South Ards

Wednesday 17 March

The extensive remains of Grey Abbey (J583682) were viewed. This Cistercian abbey was founded in 1193 by Affreca, the wife of John de Courcy and is a daughter-house of Holm Cultram, Cumbria. The ruins consist of a cruciform church, chapter house, refectory and other buildings on three sides of a cloister-garth. There are no remains of the cloister arcade. The church is on the north side and the east and west ends are fairly complete. The area under the tower crossing is very fragmentary. There is a very fine west doorway and some good lancet windows in the chancel. The transepts are fragmentary but there were two east chapels on each side. There is a string course with some good carved masks on the outside of the north and south walls of the chancel. There is a niche with an effigy in the north wall of the chancel and a piscina and a single-seat sedilia in the south wall.
The archaeological remains at Ardkeen (J593571) were viewed from a distance. On the summit of Castle Hill is a mound enclosed on the North and east by a ditch. Nearby is a small ruined church. The site at Castleboy was examined (J625557). Here there is a fragment of a tower-house consisting of an east wall standing to about two storeys. There was a projecting tower at the south-east corner with a small window at first floor level and a vertical shaft (latrine-chute or chimney). About 100m to the north-west is the low rectangular ruin of a church.

Beside the main road to Portaferry, in Derry (J612523), are the remains of two churches. The larger church to the North has a small east window but the ruins are generally low except in the east wall. There is a small cross-inscribed stone here. The smaller south church has antae projecting on both east and west gables. The church is well preserved at the east but low at the West. There are small windows at the east and south.
Portaferry Castle (J593508) was viewed from the outside. This rectangular castle has a projecting tower on the south corner. The east corner is ruined but otherwise the castle stands to about three storeys plus roof. There does not appear to be a vault at any level.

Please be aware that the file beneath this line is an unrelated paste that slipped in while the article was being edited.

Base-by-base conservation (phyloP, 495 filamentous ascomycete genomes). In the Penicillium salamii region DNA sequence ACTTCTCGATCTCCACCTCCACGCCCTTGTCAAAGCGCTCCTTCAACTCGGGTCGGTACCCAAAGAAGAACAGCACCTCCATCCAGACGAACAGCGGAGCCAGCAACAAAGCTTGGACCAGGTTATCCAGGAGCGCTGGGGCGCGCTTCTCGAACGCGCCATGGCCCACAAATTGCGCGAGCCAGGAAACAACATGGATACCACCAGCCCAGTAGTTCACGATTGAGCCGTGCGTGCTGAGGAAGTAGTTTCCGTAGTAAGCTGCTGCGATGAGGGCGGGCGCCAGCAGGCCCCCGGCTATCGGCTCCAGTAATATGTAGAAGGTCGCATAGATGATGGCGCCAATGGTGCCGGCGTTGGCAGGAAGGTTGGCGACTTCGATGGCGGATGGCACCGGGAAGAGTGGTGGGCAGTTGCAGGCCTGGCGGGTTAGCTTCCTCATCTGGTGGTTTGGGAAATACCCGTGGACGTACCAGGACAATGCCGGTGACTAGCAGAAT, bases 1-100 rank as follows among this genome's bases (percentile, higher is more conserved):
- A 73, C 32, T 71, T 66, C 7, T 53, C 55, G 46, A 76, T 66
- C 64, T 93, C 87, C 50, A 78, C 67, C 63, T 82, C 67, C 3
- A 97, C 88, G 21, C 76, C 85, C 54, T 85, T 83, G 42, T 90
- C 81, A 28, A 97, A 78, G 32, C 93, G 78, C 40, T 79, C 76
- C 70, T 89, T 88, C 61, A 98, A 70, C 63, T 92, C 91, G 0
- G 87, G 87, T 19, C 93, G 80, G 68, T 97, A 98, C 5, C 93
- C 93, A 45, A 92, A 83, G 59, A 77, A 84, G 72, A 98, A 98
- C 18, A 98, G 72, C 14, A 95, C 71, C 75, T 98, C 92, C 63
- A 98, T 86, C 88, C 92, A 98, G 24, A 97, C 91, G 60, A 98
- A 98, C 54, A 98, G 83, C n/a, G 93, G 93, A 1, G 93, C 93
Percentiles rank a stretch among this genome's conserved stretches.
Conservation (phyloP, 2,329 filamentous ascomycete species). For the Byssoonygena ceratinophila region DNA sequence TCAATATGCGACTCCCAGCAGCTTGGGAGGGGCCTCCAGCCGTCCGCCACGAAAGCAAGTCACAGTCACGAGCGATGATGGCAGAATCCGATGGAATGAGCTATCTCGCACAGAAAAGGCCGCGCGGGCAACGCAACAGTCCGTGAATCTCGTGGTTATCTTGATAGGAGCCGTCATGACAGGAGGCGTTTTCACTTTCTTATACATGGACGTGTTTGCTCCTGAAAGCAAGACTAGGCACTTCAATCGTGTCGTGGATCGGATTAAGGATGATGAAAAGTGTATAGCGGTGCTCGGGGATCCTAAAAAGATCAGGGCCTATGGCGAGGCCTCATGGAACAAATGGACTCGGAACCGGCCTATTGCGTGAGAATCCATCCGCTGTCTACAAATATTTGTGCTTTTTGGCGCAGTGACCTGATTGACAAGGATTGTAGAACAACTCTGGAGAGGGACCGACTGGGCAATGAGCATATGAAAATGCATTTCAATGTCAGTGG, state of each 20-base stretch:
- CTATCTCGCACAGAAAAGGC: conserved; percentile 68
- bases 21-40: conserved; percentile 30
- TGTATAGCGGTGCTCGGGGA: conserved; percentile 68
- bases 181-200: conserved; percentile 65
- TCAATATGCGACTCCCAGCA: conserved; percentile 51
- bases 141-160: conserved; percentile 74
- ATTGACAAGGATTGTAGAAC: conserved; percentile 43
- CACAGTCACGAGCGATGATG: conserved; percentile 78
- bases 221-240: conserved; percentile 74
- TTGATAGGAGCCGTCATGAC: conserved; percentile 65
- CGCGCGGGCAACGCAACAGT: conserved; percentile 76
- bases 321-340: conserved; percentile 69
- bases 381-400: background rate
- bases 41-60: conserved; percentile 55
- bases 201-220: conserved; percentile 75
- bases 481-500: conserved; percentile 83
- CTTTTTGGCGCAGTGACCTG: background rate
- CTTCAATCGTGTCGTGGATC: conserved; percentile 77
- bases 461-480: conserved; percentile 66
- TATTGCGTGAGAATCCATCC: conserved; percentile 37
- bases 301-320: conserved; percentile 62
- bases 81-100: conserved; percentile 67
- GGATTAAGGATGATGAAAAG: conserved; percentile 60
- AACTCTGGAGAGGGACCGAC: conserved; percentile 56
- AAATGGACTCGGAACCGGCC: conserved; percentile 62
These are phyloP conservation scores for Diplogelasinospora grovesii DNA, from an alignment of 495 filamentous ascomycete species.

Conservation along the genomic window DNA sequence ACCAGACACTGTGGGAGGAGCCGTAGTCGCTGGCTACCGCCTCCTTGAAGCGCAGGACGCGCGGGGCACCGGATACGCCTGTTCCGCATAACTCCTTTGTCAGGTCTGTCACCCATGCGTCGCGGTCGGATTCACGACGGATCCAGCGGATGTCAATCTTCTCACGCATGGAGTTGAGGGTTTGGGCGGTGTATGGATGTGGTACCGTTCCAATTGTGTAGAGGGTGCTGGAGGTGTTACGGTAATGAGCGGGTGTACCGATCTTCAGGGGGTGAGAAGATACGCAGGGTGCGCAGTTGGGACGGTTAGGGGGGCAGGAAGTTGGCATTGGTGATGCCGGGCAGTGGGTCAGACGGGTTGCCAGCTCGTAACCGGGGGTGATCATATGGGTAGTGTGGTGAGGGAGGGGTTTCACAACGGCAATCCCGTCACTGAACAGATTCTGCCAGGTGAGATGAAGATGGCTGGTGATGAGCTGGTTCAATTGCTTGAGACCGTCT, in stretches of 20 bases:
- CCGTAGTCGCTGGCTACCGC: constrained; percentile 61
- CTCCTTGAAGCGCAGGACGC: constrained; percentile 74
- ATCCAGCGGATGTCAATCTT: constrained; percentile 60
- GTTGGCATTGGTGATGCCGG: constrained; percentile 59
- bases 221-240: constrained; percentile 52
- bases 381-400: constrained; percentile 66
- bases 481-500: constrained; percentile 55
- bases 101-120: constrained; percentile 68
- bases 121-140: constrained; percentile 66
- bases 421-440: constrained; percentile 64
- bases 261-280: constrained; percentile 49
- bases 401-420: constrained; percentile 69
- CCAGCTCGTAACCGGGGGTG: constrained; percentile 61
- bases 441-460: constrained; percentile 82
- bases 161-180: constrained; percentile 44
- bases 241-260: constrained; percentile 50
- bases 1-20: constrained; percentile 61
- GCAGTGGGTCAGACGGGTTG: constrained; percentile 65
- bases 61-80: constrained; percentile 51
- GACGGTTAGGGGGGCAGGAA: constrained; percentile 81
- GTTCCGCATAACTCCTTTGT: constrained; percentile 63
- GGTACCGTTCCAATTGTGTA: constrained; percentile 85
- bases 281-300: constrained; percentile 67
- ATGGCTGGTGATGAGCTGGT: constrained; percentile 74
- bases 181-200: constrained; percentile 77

Tullyboard Windmill stump stands on a low circular platform overlooking Portaferry. From this position can be seen the castles at Audley's, Castleward, Strangford and Kilclief. Ringforts at Ballyfounder and Tara can also be seen.
Ballyfounder Rath (J621496) consists of a circular platform about 30m diameter. There is a good steep bank but little trace of the narrow, shallow ditch evident during excavation in 1955.
Tara Rath (J627485) has a steep platform about 30m diameter with a good inner bank and ditch. There are some traces of an outer bank on the west side. There is an entrance causeway and gap on the east side.
The cairn at Millin Bay, in Keentagh townland, (J628495) appears now as a number of standing stones projecting from a grassy mound. Excavation 40 years ago revealed a long burial cist containing the bones of at least 15 individuals and the cremated bones of another. There are nine other smaller cists. The central long cist was surrounded by an oval arrangement of small upright stones. Many of these stones had incised and pecked decoration of zigzags, triangles, lozenges etc. similar to the decoration in the Boyne Valley and Loughcrew Passage Graves.

Quintin Castle (J632505) was viewed from the outside. A. small tower-house existed here in the 16th century. It was rebuilt with additions in the 17th century and later rebuildings in the 19th century produced the present castellated structure.

Rapid progress was made northwards with a motte, windmill-stump and castle being noted at Kirkistown in passing. Dunover Motte (J605703) was examined. It is about 15m diameter on the top and about 10m high with some traces of an encircling ditch.